Never mind that single-car crashes into trees, even ones that result in explosions, happen all the time here in L.A. -- especially when there's nobody on the notoriously neglected roads of this bankrupt city to stop you from picking up a little speed. Never mind that the only place high-profile journalists are killed by the government, despite the almost ravenous secret desires of the paranoid to have their delusions proven sound, is in Robert Ludlum-style books and movies. Never mind being willing to take something at face value rather than desperately, pathetically believing that nothing you see or hear is as it seems. Never mind any of that. All that matters to these lunatics is that there has to be a government conspiracy at the heart of this crash aimed at silencing a nosey reporter, because that's for some inane reason easier to process than the fact that a tragic accident can happen to anyone, even a guy like Michael Hastings. ("That's what they want you to believe, man!")

To those who think this way: For God's sake, honor the man by not turning his death into yet another occasion to hide the tiny cup of pills the nurse left on the nightstand for you under the bed instead of taking them. Hastings was a journalist who took on authority, regardless of what kind or where it ultimately led him, and did so with an uncommon ferocity and an uncompromising passion for the truth.

I may not have agreed with him on everything, particularly his willingness to align himself with the likes of Glenn Greenwald -- a "journalist" far beneath his stature -- on the recent NSA miasma. But I respected him nonetheless, precisely because I firmly believe that he, unlike those currently charged with reporting on Edward Snowden and the NSA/PRISM disclosures, would've brought a true journalist's eye and sense of ethics to the story, something it's desperately needed from the beginning. Hastings may have thought that the overall information Edward Snowden leaked to the world was important, but he never would've made the amateurish mistakes Greenwald did in the latter's rush to prove his own biases. Hastings would've made the thing airtight and the questions being asked right now about the holes in Snowden's story and Greenwald's reporting of it likely wouldn't even be happening.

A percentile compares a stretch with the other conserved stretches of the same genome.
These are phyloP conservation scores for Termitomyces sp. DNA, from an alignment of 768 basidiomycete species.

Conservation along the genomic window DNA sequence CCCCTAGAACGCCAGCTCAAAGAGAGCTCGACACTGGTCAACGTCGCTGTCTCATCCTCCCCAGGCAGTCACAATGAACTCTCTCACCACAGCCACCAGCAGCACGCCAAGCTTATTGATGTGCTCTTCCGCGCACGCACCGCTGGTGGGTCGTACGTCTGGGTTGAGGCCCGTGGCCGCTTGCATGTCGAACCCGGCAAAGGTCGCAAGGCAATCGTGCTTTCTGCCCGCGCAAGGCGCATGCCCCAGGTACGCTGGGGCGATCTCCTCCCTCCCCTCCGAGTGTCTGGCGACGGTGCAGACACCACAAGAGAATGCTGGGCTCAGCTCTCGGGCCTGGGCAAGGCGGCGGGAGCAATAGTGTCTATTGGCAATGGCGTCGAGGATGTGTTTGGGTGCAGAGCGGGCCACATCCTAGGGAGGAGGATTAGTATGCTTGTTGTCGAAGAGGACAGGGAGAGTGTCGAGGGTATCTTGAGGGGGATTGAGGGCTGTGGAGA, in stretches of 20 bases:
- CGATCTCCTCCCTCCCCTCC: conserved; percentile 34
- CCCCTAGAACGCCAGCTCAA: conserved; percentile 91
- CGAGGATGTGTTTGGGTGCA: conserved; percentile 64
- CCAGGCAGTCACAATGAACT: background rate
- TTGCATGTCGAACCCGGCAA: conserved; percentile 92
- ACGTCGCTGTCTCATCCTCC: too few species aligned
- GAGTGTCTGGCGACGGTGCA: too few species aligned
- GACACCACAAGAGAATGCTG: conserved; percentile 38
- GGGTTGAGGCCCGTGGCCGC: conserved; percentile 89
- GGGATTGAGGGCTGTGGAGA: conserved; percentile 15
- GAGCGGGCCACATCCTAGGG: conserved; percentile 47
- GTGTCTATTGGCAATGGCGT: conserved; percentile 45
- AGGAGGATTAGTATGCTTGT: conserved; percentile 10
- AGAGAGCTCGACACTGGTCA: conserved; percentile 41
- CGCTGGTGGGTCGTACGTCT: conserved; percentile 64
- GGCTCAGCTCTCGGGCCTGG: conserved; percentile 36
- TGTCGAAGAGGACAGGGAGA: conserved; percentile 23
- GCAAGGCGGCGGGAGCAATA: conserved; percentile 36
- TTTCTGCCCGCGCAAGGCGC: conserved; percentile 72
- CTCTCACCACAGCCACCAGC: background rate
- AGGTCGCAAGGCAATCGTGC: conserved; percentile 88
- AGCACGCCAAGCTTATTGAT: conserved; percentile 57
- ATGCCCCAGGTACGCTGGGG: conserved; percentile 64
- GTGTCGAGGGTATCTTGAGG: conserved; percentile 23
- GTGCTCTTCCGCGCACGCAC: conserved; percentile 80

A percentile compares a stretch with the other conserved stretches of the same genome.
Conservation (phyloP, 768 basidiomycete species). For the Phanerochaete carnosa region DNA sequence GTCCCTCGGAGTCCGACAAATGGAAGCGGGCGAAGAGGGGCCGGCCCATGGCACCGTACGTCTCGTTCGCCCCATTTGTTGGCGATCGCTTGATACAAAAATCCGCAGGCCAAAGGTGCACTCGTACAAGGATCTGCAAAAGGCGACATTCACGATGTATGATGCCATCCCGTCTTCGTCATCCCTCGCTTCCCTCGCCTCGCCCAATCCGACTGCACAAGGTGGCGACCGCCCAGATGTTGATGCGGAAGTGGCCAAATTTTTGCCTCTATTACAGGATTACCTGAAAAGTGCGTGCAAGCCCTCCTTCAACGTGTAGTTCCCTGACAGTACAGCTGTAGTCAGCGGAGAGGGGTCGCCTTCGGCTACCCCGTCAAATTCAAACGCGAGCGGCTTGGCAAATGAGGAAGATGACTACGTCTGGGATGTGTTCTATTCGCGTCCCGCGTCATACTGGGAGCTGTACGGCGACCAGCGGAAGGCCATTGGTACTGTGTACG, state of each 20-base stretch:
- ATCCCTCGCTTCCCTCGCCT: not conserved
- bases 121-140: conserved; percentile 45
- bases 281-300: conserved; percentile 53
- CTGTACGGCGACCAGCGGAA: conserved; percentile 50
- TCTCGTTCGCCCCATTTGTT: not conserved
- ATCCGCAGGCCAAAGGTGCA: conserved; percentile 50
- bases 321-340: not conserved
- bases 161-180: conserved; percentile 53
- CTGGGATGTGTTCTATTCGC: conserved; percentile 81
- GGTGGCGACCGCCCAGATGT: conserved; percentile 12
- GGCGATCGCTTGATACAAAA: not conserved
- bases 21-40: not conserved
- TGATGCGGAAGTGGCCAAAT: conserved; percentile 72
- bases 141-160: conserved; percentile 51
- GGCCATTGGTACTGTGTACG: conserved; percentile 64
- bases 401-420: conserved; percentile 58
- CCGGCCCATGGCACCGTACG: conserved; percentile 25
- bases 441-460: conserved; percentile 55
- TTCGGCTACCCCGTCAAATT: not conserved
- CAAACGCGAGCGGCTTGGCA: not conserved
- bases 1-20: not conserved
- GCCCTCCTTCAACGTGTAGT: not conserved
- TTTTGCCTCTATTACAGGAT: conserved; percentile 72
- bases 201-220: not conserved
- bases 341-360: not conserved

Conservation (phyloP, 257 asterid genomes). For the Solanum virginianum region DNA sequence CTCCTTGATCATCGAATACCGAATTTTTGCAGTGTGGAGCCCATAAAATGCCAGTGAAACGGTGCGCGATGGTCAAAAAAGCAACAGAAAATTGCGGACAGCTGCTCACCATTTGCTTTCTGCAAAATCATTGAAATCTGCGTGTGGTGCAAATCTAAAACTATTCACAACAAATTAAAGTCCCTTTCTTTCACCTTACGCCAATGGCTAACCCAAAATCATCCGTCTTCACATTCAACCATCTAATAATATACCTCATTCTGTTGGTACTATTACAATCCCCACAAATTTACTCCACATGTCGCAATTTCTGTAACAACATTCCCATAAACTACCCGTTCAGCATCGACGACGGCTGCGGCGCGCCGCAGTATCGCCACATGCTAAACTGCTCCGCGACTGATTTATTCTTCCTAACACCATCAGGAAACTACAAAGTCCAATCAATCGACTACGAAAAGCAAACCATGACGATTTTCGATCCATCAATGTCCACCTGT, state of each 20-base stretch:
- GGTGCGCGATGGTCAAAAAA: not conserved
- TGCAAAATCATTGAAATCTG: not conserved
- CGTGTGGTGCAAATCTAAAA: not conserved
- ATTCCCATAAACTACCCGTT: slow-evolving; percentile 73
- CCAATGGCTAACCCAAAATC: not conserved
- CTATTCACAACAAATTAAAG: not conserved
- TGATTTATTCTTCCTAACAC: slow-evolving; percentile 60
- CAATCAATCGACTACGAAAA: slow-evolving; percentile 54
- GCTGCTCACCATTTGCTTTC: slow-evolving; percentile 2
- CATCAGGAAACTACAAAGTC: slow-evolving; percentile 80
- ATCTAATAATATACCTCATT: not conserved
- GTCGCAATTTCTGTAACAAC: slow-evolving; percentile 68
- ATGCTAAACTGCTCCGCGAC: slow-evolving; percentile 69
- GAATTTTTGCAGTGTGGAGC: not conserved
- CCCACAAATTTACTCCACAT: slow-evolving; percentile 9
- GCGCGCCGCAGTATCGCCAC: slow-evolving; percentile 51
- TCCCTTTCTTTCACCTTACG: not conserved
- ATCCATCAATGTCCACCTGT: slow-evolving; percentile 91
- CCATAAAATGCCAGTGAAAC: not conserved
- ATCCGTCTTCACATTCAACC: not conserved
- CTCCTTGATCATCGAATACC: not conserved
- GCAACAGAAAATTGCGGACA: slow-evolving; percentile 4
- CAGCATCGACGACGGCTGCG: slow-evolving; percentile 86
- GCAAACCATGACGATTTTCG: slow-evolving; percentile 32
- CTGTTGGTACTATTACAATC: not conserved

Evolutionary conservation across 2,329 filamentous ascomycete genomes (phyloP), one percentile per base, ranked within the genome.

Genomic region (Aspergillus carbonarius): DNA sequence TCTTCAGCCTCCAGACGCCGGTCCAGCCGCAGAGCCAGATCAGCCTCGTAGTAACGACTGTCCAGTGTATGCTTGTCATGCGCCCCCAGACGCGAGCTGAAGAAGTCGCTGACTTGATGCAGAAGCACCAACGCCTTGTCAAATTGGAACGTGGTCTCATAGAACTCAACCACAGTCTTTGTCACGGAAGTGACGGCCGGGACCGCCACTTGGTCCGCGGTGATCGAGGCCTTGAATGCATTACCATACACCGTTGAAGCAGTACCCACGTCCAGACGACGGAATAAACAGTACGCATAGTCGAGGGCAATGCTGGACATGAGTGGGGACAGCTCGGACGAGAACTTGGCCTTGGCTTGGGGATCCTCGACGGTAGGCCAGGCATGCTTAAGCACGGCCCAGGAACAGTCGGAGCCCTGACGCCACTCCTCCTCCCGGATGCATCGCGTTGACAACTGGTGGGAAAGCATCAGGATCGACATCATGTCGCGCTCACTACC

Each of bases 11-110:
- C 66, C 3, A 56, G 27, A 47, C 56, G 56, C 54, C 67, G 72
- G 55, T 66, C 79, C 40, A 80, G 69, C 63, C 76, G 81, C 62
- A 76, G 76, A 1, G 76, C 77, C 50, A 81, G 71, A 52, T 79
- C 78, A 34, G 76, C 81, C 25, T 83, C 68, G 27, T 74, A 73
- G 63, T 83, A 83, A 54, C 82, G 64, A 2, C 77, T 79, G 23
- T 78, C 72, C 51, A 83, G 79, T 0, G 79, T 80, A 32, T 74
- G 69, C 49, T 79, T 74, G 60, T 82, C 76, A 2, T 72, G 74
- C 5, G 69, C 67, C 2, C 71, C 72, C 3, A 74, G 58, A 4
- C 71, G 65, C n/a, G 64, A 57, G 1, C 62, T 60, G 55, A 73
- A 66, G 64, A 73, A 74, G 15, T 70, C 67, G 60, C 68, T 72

Why? Because, as Rachel Maddow said so beautifully last night about Michael Hastings: "A lot of people in the news business want to seem unafraid. Michael Hastings was actually unafraid." He was unafraid. Unafraid of where the facts took him. Unafraid of what the truth revealed. Unafraid of putting his life on the line in the pursuit of that truth and of balancing both advocacy and objectivity. Hastings was, in short, a real journalist.